Monitoring of Upper Limb Prosthesis Activity in Trans-Radial Amputees

  • Mohammad Sobuh
  • Laurence Kenney
  • Phil Tresadern
  • Martin Twiste
  • Sibylle Thies


There has been a shift in rehabilitation medicine from conventional evaluation procedures towards more quantitative approaches. However, up to now, a quantitative evaluation procedure for upper limb prostheses that is applicable outside of the laboratory or clinical environment has not been established. The requirement for such a procedure arises from the findings of a number of recent studies suggesting that unilateral trans-radial amputees do not involve their prosthesis in task performance in real life situations, even if they are able to demonstrate the use of the prosthesis in the clinical environment. This suggests that laboratory, or clinic-based assessments are limited in the information they provide to clinicians or designers of new prostheses. Further, self-report approaches, such as questionnaires or interviews rely on accurate recall and reporting by subjects, an approach that has been shown to be flawed in other rehabilitation and public health domains.

Therefore, this chapter reports a study investigating the feasibility of quantifying the nature and duration of tasks performed with a myoelectric prosthesis by means of an activity monitor. It was hypothesised that by monitoring the prosthesis hand opening and closing it may be possible to identify the manipulation phase. Such information could be used to segment acceleration signals, measured from arm-located accelerometers, which may contain information characterising the task(s) being performed and differentiate it/them from other tasks. The results of this study indicate that, by using a neural network classifier, customised for each user, acceleration signals measured during the manipulation phase of task performance could accurately characterise the task being performed. The implications of these findings and future work are discussed here.


Classification Accuracy Activity Monitoring Acceleration Data Hand Opening Residual Limb 



The authors gratefully acknowledge the financial support from the University of Jordan and thank the participants in the study. The authors also acknowledge colleagues at the University of Strathclyde for their assistance with figures 4.2– 4.4.


  1. Agnew PJ (1981) Functional effectiveness of a myo-electric prosthesis compared with a functional split-hook prosthesis: a single subject experiment. Prosthet Orthot Int 5:2–96Google Scholar
  2. Bagley AM, Molitor F, Wagner LV et al (2006) The unilateral below elbow test: a function test for children with unilateral congenital below elbow deficiency. Dev Med Child Neurol 48:569–575PubMedCrossRefGoogle Scholar
  3. Bergman K, Ornholmer L, Zackrisson K et al (1992) Functional benefit of an adaptive myoelectric prosthetic hand compared to a conventional myoelectric hand. Prosthet Orthot Int 16:32–37PubMedGoogle Scholar
  4. Bernmark E, Wiktorin C (2002) A triaxial accelerometer for measuring arm movements. Appl Ergon 33:541–547PubMedCrossRefGoogle Scholar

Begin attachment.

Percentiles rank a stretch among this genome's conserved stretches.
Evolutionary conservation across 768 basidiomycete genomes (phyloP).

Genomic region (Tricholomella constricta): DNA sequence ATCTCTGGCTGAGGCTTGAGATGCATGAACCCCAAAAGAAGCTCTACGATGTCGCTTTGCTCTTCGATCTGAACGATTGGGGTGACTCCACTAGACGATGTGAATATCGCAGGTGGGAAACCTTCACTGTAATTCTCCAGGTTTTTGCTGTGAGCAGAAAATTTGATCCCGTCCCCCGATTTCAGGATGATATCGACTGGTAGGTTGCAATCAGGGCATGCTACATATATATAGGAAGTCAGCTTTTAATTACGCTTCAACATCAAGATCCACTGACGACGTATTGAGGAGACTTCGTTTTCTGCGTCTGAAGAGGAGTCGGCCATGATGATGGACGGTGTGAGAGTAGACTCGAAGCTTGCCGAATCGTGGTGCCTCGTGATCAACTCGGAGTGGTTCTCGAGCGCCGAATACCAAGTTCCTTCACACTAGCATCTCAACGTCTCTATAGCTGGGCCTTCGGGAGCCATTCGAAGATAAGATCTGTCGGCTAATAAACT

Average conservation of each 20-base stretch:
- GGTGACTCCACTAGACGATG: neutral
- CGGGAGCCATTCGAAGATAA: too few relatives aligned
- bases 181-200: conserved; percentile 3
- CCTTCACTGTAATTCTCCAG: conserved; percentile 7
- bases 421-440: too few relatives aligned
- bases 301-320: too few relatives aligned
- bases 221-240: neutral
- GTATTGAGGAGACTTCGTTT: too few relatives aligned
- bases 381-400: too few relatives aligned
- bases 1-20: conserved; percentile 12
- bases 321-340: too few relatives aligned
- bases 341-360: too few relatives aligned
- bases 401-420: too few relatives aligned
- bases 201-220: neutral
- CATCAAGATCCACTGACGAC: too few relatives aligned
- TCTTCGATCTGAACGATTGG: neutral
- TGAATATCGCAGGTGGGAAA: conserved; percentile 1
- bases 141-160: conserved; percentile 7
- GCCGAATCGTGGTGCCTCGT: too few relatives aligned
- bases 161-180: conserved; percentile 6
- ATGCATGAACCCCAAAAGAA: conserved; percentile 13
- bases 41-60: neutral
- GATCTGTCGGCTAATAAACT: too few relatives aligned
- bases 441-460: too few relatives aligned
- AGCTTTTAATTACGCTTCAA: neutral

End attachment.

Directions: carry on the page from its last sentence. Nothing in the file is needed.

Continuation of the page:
5. Bishop CM (2005) Neural networks for pattern recognition. Oxford university press, Oxford, UKGoogle Scholar
  6. Black N, Biden EN, Rickards J (2005) Using potential energy to measure work related activities for persons wearing upper limb prostheses. Robotica 23:319–327CrossRefGoogle Scholar
  7. Buffart LM, Roebroeck ME, Pesch-Batenburg JM et al (2006) Assessment of arm/hand functioning in children with a congenital transverse or longitudinal reduction deficiency of the upper limb. Disabil Rehabil 28:85–95PubMedCrossRefGoogle Scholar
  8. Burger H, Marincek C (1994) Upper limb prosthetic use in Slovenia. Prosthet Orthot Int 18:25–33PubMedGoogle Scholar
  9. Burger H, Brezovar D, Marincek C (2004) Comparison of clinical test and questionnaires for the evaluation of upper limb prosthetic use in children. Disabil Rehabil 26:911–916PubMedCrossRefGoogle Scholar
  10. Busse ME, Pearson OR, Van Deursen R et al (2004) Quantified measurement of activity provides insight into motor function and recovery in neurological disease. J Neurol Neurosurg Psychiatry 75:884–888PubMedCrossRefGoogle Scholar
  11. Bussmann HB, Reuvekamp PJ, Veltink PH et al (1998) Validity and reliability of measurements obtained with an “activity monitor” in people with and without a transtibial amputation. Phys Ther 78:989–998PubMedGoogle Scholar
  12. Cappozzo A, Catani F, Croce UD, et al (1995) Position and orientation in space of bones during movement: anatomical frame definition and determination. Clin Biomech (Bristol, Avon) 10:171–178Google Scholar
  13. Cappozzo A, Catani F, Leardini A et al (1996) Position and orientation in space of bones during movement: experimental artefacts. Clin Biomech (Bristol, Avon) 11:90–100Google Scholar
  14. Chau T (2001a) A review of analytical techniques for gait data. Part 2: neural network and wavelet methods. Gait Posture 13:102–120PubMedCrossRefGoogle Scholar
  15. Chau T (2001b) A review of analytical techniques for gait data. Part 1: fuzzy, statistical and fractal methods. Gait Posture 13:49–66PubMedCrossRefGoogle Scholar
  16. Coleman KL, Smith DG, Boone DA et al (1999) Step activity monitor: long-term, continuous recording of ambulatory function. J Rehabil Res Dev 36:8–18PubMedGoogle Scholar